B-Side the Leeside: Nine Wassies from Bainne and 'the struggle'

Don O’Mahony talks with Giordaí Ua Laoghaire about the offbeat outfit he headed up, and some of the most innovative Irish music of the 1990s.
B-Side the Leeside: Nine Wassies from Bainne and 'the struggle'

B-Side the Leeside: Cork's greatest records - Giordaí Ua Laoghaire tells Don O’Mahony about the offbeat outfit who created some of the most innovative music on the Irish scene in the 1990s

Some of the album artwork for Nine Wassies From Bainne’s 1998 album Ciddy Hall.
Some of the album artwork for Nine Wassies From Bainne’s 1998 album Ciddy Hall.

Despite being in existence for six years, Nine Wassies From Bainne’s 1998 album Ciddy Hall remains the band’s only release, aside from a couple of obscure compilation tracks.

“I fairly knew it was probably going to be the only album,” their main man Giordaí ua Laoghaire reflects. Really?

“Yeah,” he nods. “Because of the struggle.”

In the Irish musical landscape of the ‘90s, Nine Wassies From Bainne were just too odd a proposition. Lyrically and musically, their songs overflowed with ideas.

Bilingual, Ua Laoghaire’s lyrics switched between Irish and English as easily as the songs switched from easy-listening passages to disorienting rhythms.

Hailing from Ovens, Co Cork, Ua Laoghaire grew up in a musical household situated between the city hinterland to the east and the Múscraí region to the west.

Musically catholic, he embraced everything from Led Zeppelin to Rory Gallagher, Mahavishnu Orchestra to Planxty, and Yes and Frank Zappa. And when punk came along he embraced that, too.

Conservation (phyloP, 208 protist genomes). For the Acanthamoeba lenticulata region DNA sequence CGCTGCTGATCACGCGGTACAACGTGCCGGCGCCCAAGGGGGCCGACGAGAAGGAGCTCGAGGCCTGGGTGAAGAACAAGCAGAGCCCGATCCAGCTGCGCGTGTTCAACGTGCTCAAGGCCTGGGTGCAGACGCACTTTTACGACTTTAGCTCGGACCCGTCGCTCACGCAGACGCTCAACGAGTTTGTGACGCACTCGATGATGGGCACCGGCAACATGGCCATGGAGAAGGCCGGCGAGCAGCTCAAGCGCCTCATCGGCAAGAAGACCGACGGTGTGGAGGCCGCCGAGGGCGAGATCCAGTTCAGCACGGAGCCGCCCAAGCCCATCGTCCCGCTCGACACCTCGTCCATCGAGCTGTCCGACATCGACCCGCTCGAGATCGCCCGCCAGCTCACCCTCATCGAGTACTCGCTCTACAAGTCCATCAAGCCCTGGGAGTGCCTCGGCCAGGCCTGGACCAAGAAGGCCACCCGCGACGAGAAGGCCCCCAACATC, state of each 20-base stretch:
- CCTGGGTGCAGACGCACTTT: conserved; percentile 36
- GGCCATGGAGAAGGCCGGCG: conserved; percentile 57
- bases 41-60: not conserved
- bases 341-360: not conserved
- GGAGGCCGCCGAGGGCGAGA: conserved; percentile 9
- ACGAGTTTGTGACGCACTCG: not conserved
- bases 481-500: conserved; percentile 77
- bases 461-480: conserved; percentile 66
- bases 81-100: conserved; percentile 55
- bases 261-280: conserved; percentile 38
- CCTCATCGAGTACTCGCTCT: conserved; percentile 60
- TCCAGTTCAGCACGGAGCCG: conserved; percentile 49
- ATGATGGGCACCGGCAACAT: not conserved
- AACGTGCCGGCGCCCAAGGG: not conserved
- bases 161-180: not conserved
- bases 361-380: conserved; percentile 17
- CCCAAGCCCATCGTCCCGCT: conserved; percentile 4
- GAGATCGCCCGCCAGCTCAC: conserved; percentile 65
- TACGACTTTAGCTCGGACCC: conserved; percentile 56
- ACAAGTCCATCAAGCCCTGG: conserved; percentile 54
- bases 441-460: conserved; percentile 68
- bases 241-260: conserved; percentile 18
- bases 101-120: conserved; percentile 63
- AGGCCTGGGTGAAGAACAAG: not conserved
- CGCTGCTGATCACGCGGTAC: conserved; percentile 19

By the end of the 1970s he had joined the fledgling northside Cork city post punk band Nun Attax and enjoyed that ride for about nine months.

“It was quite exciting but it was kinda difficult as well,” he recalls. “So I jumped ship over to the more middle class Microdisney, who weren’t as much fun but at least would turn up for the rehearsal.”

By the time Ua Laoghaire left them at the beginning of ‘82 he had developed a reputation for his psychedelic guitar playing.

The decade saw him collaborate with Dublin experimentalist Stano and form the explosive, but short-lived, Cork band, Soon.

Moving to Dublin in 1988, he did some theatre work with the playwright Roger Gregg. The pair had first met at the beginning of the decade when the American was studying English literature at UCC.

Ua Laoghaire also played for a while with Breton singer-songwriter Katell Keineg and the summer of 1990 found him playing music for the Abbey Theatre summer production of The Shaughraun at the request of Donal Lunny.

“Eventually then I wanted to get my own stuff together and my brain had woken up,” he says. “It was really odd. In my twenties I couldn’t find the key for anything and suddenly I found the key and ideas started coming to me.

It’s very odd how that works. It often happens to people in their late teens and their twenties but for me it was in my thirties that I suddenly started getting all these ideas.”

As the songs flooded out he had a name to which he could attach them.

“I had been in the [Cork bar] Long Valley one night when somebody was joking with me about there being nine nice-looking old dolls [Cork slang for girls] from Bandon.

"And we were joking about ‘Oh, yeah. There’s nine wassies (wasps) in Bandon!’ And then this went on, this Cork stuff.

"And I was walking down the street outside the Long Valley thinking, ‘Nine Wassies From Bandon? That would be a mad name for a band.’ And then I changed Bandon to Bainne.”

In 1992, he received word that his former Microdisney bandmate Cathal Coughlan wanted him to support his band Fatima Mansions.

Ua Laoghaire asked a guitar student of his, Enda Doyle, if he’d play bass with him and the pair supported the Mansions on a nationwide tour. After whch they were joined by former Golden Horde drummer Peter O’Kennedy.

Throughout their existence the band would play regularly at Whelan’s in Dublin. The gig poster shown here mentions Gloaming vocalist Iarla Ó Lionaird as a support act.